This summer, I have been fortunate to work with the wonderful Celtic Deep team in Pembrokeshire, Wales. We have spent many days offshore searching for the iconic blue shark; however, this year has required more perseverance than usual. A delay in the arrival of the blue sharks, patchy sightings, and weather cancellations added additional challenges to the fieldwork portion of our studies. My work focuses on the use of non-capture methods to study the genetics of blue sharks.
Although I cannot confidently say the exact cause of this irregular season, as there are so many interacting components, it could be the result of a cold spring. However, I am somewhat comforted in knowing that it has been an unusual year for wildlife in general, not just for sharks. Species of birds and crustaceans have also shown delayed arrivals and irregular sightings this summer. There has also been a large algal bloom in the southwest region which could be affecting the blue shark's local distribution and use of different depths.
The unpredictability of fieldwork, which I have certainly experienced this year, has meant that I have not collected as many samples as I had hoped. But, we have had some fantastic days out on the ocean. The sharks we have been able to interact with have been very inquisitive, allowing me to collect numerous samples from several individuals. The samples will form the basis for a study looking to contribute evidence for using non-capture methods to collect DNA samples from free-swimming sharks and other marine taxa.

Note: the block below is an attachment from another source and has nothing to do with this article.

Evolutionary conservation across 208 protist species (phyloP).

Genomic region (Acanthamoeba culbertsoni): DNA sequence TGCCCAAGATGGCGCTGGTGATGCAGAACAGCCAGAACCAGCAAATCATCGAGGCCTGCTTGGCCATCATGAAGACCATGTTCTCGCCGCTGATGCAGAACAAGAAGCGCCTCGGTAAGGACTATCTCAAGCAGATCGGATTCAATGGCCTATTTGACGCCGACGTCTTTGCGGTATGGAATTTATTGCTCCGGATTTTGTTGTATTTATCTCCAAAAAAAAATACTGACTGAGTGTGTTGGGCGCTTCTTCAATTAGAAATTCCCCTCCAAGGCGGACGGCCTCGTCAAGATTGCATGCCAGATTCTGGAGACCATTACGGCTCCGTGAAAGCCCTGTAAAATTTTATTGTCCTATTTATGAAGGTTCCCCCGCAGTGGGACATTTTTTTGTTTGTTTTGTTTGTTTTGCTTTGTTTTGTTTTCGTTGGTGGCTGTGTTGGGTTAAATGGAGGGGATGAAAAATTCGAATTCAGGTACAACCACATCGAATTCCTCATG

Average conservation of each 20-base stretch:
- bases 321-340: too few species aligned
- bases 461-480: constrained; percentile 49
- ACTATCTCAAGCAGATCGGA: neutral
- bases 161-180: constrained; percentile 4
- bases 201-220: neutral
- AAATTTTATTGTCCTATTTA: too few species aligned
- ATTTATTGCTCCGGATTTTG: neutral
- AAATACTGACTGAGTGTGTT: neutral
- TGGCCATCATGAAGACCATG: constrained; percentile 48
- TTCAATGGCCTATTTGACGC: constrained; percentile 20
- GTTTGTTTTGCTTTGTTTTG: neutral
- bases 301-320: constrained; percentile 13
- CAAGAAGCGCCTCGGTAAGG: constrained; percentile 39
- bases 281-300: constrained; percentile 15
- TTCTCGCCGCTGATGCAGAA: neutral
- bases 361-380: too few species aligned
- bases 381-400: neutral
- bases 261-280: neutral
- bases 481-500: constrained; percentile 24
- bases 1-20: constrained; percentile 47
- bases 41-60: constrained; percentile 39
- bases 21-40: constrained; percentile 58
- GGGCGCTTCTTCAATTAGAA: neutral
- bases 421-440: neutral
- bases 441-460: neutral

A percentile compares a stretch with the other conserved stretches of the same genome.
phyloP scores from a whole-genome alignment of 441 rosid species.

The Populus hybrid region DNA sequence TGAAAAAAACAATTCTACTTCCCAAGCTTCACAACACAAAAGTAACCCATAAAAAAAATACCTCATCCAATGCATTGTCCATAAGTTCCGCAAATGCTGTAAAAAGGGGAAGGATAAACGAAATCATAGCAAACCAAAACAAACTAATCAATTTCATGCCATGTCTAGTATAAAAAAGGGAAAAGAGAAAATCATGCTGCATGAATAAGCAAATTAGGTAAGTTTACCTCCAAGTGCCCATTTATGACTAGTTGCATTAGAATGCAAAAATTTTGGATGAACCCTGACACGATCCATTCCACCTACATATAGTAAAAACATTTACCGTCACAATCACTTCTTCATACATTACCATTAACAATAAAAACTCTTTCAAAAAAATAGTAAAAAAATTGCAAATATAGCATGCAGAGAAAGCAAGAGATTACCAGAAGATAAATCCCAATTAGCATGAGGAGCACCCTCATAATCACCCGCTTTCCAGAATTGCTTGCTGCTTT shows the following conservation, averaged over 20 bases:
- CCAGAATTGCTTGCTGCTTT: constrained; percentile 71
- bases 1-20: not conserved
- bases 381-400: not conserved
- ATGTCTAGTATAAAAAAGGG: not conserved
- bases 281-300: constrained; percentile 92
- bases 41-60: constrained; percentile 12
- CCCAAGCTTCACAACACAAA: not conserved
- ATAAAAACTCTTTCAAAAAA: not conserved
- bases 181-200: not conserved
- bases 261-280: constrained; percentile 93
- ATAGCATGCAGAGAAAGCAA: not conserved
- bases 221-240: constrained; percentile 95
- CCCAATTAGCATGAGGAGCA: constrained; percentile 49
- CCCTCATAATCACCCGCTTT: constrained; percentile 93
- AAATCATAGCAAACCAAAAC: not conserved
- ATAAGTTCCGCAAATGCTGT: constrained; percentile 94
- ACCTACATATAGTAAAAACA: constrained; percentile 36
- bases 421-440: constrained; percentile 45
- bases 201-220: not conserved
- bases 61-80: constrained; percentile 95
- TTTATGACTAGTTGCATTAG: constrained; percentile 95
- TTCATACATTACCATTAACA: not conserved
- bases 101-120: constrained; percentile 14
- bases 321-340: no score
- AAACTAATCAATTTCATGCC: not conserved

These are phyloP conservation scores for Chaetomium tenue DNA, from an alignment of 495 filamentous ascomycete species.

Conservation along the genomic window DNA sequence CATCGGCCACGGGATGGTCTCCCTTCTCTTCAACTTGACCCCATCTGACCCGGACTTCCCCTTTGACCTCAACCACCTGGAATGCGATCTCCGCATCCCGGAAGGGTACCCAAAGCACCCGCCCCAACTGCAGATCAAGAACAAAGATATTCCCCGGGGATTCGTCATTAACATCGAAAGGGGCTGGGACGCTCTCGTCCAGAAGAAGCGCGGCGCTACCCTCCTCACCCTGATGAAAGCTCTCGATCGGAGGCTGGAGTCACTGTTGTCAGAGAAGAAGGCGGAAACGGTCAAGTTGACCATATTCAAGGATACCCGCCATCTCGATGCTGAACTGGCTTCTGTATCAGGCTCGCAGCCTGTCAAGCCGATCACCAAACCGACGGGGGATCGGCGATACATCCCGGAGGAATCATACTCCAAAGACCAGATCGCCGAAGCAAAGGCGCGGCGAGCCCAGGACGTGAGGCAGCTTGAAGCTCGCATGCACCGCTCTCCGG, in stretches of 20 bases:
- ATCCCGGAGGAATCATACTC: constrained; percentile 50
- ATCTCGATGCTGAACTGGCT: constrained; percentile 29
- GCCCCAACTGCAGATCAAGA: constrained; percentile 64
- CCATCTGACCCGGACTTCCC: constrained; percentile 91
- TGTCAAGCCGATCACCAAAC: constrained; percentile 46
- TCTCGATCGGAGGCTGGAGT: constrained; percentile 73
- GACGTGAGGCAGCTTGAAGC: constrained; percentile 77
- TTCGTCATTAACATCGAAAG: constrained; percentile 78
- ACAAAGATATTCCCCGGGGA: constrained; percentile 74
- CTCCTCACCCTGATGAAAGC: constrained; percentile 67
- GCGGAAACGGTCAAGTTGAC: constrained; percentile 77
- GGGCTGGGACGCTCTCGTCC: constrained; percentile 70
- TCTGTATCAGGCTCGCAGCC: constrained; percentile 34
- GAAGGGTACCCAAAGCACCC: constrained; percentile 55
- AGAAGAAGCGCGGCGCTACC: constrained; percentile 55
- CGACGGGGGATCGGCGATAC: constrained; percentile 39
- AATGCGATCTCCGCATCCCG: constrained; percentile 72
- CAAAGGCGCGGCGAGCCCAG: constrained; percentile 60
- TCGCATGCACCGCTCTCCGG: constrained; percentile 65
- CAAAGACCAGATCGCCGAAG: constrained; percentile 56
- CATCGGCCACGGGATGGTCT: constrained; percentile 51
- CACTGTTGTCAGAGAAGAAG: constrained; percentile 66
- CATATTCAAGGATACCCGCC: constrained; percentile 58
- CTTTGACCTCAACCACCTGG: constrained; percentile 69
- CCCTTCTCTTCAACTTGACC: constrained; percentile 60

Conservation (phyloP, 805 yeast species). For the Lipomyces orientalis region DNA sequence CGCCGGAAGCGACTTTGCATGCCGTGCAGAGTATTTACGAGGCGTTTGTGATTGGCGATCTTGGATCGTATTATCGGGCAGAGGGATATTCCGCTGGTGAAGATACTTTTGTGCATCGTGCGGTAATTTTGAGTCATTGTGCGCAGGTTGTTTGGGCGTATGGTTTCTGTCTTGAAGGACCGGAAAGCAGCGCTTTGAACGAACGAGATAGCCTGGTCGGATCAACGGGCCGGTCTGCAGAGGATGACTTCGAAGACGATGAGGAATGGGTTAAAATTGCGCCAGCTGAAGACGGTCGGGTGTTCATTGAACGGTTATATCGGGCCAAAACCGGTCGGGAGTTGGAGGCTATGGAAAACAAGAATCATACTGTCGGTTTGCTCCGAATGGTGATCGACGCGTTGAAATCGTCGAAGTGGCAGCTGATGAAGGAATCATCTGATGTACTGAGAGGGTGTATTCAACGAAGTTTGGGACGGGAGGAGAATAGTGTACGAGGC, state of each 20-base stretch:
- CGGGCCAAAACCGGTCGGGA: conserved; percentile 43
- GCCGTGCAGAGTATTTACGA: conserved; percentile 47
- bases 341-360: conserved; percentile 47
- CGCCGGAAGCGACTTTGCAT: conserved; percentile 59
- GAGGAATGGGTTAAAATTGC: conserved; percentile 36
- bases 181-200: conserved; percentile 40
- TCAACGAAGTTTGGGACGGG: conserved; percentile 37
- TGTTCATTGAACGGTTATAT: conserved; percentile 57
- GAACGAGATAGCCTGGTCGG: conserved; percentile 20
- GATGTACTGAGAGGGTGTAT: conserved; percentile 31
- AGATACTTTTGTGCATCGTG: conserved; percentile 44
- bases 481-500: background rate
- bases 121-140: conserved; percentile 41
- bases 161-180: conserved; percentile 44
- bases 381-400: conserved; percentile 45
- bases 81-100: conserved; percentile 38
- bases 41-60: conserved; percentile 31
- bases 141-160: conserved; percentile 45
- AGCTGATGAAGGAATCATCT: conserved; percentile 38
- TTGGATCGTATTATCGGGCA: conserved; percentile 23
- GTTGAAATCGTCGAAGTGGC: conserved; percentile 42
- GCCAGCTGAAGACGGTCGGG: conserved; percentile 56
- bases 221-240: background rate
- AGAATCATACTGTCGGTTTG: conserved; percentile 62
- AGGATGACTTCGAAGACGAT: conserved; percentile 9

Our second project involves trialling a novel method for filtering water samples for eDNA (environmental DNA) studies. Due to the nature of developing novel methods, there has been some trial and error to get this off the ground, and we are continuing to improve our methodology. Still, our eDNA sampling is underway and hopefully we will have some interesting results to share soon.
Despite the patchy season, I have had an incredible time and seen some remarkable wildlife, including a breaching basking shark, sunbathing mola mola, and a cruising porbeagle shark. We have also seen countless baitballs, which can include many species such as common dolphins, fin whales, bluefin tuna and gannets, all feeding on schooling fish such as mackerel and herring.
The fieldwork section of my projects is almost complete. The next step is returning to Newcastle University, where I will conduct the labwork component of the studies. Hopefully, we will highlight pros and cons of our developed methods.
Stay tuned for more updates.